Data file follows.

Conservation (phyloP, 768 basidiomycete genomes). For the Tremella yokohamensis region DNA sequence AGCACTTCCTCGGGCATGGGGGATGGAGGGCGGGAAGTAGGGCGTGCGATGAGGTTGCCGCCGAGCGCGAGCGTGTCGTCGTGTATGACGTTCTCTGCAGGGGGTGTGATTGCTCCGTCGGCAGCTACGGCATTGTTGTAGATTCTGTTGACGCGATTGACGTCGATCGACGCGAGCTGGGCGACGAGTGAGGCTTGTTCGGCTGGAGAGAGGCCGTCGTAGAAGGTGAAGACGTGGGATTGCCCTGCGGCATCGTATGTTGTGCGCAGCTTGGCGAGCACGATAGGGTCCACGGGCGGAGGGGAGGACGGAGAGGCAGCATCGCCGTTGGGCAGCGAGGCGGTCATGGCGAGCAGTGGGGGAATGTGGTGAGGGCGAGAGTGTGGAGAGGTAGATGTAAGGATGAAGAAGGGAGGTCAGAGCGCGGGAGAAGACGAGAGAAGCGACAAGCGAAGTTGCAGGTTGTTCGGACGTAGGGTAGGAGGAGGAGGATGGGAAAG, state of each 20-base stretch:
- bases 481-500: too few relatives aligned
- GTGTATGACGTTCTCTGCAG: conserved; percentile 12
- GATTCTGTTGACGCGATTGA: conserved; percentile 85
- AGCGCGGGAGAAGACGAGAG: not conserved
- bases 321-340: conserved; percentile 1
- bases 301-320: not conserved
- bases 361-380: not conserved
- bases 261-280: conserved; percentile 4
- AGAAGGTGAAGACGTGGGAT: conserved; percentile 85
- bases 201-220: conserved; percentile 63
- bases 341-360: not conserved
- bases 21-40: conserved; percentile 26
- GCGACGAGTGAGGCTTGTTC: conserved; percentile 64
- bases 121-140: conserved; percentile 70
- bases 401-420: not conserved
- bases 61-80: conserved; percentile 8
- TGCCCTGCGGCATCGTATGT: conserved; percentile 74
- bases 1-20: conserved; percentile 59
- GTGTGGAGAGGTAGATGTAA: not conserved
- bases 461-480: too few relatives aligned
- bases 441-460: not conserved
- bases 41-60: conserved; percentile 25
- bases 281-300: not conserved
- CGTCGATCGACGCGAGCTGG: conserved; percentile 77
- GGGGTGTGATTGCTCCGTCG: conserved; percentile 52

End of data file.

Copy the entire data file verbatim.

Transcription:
Conservation (phyloP, 768 basidiomycete genomes). For the Tremella yokohamensis region DNA sequence AGCACTTCCTCGGGCATGGGGGATGGAGGGCGGGAAGTAGGGCGTGCGATGAGGTTGCCGCCGAGCGCGAGCGTGTCGTCGTGTATGACGTTCTCTGCAGGGGGTGTGATTGCTCCGTCGGCAGCTACGGCATTGTTGTAGATTCTGTTGACGCGATTGACGTCGATCGACGCGAGCTGGGCGACGAGTGAGGCTTGTTCGGCTGGAGAGAGGCCGTCGTAGAAGGTGAAGACGTGGGATTGCCCTGCGGCATCGTATGTTGTGCGCAGCTTGGCGAGCACGATAGGGTCCACGGGCGGAGGGGAGGACGGAGAGGCAGCATCGCCGTTGGGCAGCGAGGCGGTCATGGCGAGCAGTGGGGGAATGTGGTGAGGGCGAGAGTGTGGAGAGGTAGATGTAAGGATGAAGAAGGGAGGTCAGAGCGCGGGAGAAGACGAGAGAAGCGACAAGCGAAGTTGCAGGTTGTTCGGACGTAGGGTAGGAGGAGGAGGATGGGAAAG, state of each 20-base stretch:
- bases 481-500: too few relatives aligned
- GTGTATGACGTTCTCTGCAG: conserved; percentile 12
- GATTCTGTTGACGCGATTGA: conserved; percentile 85
- AGCGCGGGAGAAGACGAGAG: not conserved
- bases 321-340: conserved; percentile 1
- bases 301-320: not conserved
- bases 361-380: not conserved
- bases 261-280: conserved; percentile 4
- AGAAGGTGAAGACGTGGGAT: conserved; percentile 85
- bases 201-220: conserved; percentile 63
- bases 341-360: not conserved
- bases 21-40: conserved; percentile 26
- GCGACGAGTGAGGCTTGTTC: conserved; percentile 64
- bases 121-140: conserved; percentile 70
- bases 401-420: not conserved
- bases 61-80: conserved; percentile 8
- TGCCCTGCGGCATCGTATGT: conserved; percentile 74
- bases 1-20: conserved; percentile 59
- GTGTGGAGAGGTAGATGTAA: not conserved
- bases 461-480: too few relatives aligned
- bases 441-460: not conserved
- bases 41-60: conserved; percentile 25
- bases 281-300: not conserved
- CGTCGATCGACGCGAGCTGG: conserved; percentile 77
- GGGGTGTGATTGCTCCGTCG: conserved; percentile 52